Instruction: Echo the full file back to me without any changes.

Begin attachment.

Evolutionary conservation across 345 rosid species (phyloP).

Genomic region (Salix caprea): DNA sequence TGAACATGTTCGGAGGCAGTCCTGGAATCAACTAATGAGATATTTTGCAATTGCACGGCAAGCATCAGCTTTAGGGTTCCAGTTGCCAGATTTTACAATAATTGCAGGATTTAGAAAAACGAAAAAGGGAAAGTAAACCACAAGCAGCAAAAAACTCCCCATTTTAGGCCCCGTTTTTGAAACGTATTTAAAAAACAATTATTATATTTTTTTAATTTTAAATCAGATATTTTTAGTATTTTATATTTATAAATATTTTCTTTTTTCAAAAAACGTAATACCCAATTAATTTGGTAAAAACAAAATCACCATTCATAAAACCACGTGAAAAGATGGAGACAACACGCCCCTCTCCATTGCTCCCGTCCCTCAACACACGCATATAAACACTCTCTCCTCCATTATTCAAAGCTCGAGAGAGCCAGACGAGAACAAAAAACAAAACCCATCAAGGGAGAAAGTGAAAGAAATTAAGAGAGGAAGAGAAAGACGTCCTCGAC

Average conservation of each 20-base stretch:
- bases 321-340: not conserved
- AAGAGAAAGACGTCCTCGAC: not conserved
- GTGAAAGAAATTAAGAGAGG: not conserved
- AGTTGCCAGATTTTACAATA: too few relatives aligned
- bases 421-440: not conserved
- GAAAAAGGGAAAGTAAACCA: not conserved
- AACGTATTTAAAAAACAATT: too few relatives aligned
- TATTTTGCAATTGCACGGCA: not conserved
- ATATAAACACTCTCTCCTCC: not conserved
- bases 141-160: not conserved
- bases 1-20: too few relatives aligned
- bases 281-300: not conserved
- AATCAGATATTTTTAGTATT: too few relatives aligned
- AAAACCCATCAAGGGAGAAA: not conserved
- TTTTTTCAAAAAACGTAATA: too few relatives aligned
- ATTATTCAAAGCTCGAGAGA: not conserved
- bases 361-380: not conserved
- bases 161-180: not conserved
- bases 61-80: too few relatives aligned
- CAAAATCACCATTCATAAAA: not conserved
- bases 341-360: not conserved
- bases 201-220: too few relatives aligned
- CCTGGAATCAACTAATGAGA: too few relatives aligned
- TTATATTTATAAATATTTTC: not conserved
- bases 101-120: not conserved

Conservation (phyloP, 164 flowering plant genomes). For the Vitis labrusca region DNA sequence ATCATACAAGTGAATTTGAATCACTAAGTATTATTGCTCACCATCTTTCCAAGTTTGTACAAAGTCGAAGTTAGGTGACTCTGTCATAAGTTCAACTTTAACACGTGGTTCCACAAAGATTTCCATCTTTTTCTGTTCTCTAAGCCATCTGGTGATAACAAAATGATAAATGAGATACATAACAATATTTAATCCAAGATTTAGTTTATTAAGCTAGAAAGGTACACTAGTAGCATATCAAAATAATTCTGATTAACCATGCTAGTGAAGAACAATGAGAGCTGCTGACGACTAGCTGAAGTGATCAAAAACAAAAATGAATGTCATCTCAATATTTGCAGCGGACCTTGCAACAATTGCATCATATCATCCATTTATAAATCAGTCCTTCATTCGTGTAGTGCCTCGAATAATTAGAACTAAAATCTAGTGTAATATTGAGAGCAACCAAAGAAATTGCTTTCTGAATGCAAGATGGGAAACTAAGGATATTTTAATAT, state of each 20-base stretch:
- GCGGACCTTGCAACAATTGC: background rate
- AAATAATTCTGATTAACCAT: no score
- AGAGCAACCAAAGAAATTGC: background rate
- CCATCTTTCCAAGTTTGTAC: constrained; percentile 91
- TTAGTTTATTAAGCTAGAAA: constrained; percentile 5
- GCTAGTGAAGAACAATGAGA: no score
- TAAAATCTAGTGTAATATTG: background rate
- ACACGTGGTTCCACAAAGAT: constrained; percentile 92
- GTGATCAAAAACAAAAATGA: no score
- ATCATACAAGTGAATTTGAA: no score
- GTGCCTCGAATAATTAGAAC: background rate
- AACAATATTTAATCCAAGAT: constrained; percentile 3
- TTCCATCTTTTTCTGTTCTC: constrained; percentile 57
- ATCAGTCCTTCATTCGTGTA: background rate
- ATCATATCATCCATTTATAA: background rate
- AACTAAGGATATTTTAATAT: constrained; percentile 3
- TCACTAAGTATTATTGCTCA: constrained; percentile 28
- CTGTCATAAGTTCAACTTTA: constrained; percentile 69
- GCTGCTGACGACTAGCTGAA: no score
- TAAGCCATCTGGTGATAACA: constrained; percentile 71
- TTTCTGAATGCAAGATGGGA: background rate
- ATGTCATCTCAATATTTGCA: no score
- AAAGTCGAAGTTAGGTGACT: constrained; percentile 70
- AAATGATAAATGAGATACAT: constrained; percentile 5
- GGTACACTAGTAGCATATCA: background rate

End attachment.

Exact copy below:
Evolutionary conservation across 345 rosid species (phyloP).

Genomic region (Salix caprea): DNA sequence TGAACATGTTCGGAGGCAGTCCTGGAATCAACTAATGAGATATTTTGCAATTGCACGGCAAGCATCAGCTTTAGGGTTCCAGTTGCCAGATTTTACAATAATTGCAGGATTTAGAAAAACGAAAAAGGGAAAGTAAACCACAAGCAGCAAAAAACTCCCCATTTTAGGCCCCGTTTTTGAAACGTATTTAAAAAACAATTATTATATTTTTTTAATTTTAAATCAGATATTTTTAGTATTTTATATTTATAAATATTTTCTTTTTTCAAAAAACGTAATACCCAATTAATTTGGTAAAAACAAAATCACCATTCATAAAACCACGTGAAAAGATGGAGACAACACGCCCCTCTCCATTGCTCCCGTCCCTCAACACACGCATATAAACACTCTCTCCTCCATTATTCAAAGCTCGAGAGAGCCAGACGAGAACAAAAAACAAAACCCATCAAGGGAGAAAGTGAAAGAAATTAAGAGAGGAAGAGAAAGACGTCCTCGAC

Average conservation of each 20-base stretch:
- bases 321-340: not conserved
- AAGAGAAAGACGTCCTCGAC: not conserved
- GTGAAAGAAATTAAGAGAGG: not conserved
- AGTTGCCAGATTTTACAATA: too few relatives aligned
- bases 421-440: not conserved
- GAAAAAGGGAAAGTAAACCA: not conserved
- AACGTATTTAAAAAACAATT: too few relatives aligned
- TATTTTGCAATTGCACGGCA: not conserved
- ATATAAACACTCTCTCCTCC: not conserved
- bases 141-160: not conserved
- bases 1-20: too few relatives aligned
- bases 281-300: not conserved
- AATCAGATATTTTTAGTATT: too few relatives aligned
- AAAACCCATCAAGGGAGAAA: not conserved
- TTTTTTCAAAAAACGTAATA: too few relatives aligned
- ATTATTCAAAGCTCGAGAGA: not conserved
- bases 361-380: not conserved
- bases 161-180: not conserved
- bases 61-80: too few relatives aligned
- CAAAATCACCATTCATAAAA: not conserved
- bases 341-360: not conserved
- bases 201-220: too few relatives aligned
- CCTGGAATCAACTAATGAGA: too few relatives aligned
- TTATATTTATAAATATTTTC: not conserved
- bases 101-120: not conserved

Conservation (phyloP, 164 flowering plant genomes). For the Vitis labrusca region DNA sequence ATCATACAAGTGAATTTGAATCACTAAGTATTATTGCTCACCATCTTTCCAAGTTTGTACAAAGTCGAAGTTAGGTGACTCTGTCATAAGTTCAACTTTAACACGTGGTTCCACAAAGATTTCCATCTTTTTCTGTTCTCTAAGCCATCTGGTGATAACAAAATGATAAATGAGATACATAACAATATTTAATCCAAGATTTAGTTTATTAAGCTAGAAAGGTACACTAGTAGCATATCAAAATAATTCTGATTAACCATGCTAGTGAAGAACAATGAGAGCTGCTGACGACTAGCTGAAGTGATCAAAAACAAAAATGAATGTCATCTCAATATTTGCAGCGGACCTTGCAACAATTGCATCATATCATCCATTTATAAATCAGTCCTTCATTCGTGTAGTGCCTCGAATAATTAGAACTAAAATCTAGTGTAATATTGAGAGCAACCAAAGAAATTGCTTTCTGAATGCAAGATGGGAAACTAAGGATATTTTAATAT, state of each 20-base stretch:
- GCGGACCTTGCAACAATTGC: background rate
- AAATAATTCTGATTAACCAT: no score
- AGAGCAACCAAAGAAATTGC: background rate
- CCATCTTTCCAAGTTTGTAC: constrained; percentile 91
- TTAGTTTATTAAGCTAGAAA: constrained; percentile 5
- GCTAGTGAAGAACAATGAGA: no score
- TAAAATCTAGTGTAATATTG: background rate
- ACACGTGGTTCCACAAAGAT: constrained; percentile 92
- GTGATCAAAAACAAAAATGA: no score
- ATCATACAAGTGAATTTGAA: no score
- GTGCCTCGAATAATTAGAAC: background rate
- AACAATATTTAATCCAAGAT: constrained; percentile 3
- TTCCATCTTTTTCTGTTCTC: constrained; percentile 57
- ATCAGTCCTTCATTCGTGTA: background rate
- ATCATATCATCCATTTATAA: background rate
- AACTAAGGATATTTTAATAT: constrained; percentile 3
- TCACTAAGTATTATTGCTCA: constrained; percentile 28
- CTGTCATAAGTTCAACTTTA: constrained; percentile 69
- GCTGCTGACGACTAGCTGAA: no score
- TAAGCCATCTGGTGATAACA: constrained; percentile 71
- TTTCTGAATGCAAGATGGGA: background rate
- ATGTCATCTCAATATTTGCA: no score
- AAAGTCGAAGTTAGGTGACT: constrained; percentile 70
- AAATGATAAATGAGATACAT: constrained; percentile 5
- GGTACACTAGTAGCATATCA: background rate